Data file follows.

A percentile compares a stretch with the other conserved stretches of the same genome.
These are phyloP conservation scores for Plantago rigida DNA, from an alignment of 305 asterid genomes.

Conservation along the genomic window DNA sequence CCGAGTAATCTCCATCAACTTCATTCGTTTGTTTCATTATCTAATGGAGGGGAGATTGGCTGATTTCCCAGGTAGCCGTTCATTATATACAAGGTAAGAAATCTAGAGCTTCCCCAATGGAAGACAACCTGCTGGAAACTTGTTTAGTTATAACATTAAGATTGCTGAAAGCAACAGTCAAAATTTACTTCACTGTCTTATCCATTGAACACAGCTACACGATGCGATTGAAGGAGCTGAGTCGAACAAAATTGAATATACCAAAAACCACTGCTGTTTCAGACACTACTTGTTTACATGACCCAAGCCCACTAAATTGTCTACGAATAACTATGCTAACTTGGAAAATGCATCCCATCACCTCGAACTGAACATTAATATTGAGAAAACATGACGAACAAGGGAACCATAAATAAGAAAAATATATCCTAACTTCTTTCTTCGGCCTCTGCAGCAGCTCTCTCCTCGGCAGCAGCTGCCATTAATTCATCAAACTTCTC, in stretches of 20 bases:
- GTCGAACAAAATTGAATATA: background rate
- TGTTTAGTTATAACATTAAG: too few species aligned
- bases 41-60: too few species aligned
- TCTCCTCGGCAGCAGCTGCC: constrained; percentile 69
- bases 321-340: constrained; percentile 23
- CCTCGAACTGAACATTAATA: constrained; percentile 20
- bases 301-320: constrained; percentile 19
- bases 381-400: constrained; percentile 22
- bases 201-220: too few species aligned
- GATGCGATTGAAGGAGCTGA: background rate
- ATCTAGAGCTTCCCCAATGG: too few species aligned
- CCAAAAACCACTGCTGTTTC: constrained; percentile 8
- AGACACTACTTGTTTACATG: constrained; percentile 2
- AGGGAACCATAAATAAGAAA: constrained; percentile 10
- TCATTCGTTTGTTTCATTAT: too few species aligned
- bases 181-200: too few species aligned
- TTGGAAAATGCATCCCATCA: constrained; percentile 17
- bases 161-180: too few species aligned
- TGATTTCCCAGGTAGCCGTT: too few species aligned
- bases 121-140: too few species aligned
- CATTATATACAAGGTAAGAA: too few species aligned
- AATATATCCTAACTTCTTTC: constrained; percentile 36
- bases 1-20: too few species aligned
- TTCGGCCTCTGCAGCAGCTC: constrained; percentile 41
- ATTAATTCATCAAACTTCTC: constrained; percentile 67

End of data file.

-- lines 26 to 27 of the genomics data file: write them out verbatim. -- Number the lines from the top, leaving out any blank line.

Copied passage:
- bases 1-20: too few species aligned
- TTCGGCCTCTGCAGCAGCTC: constrained; percentile 41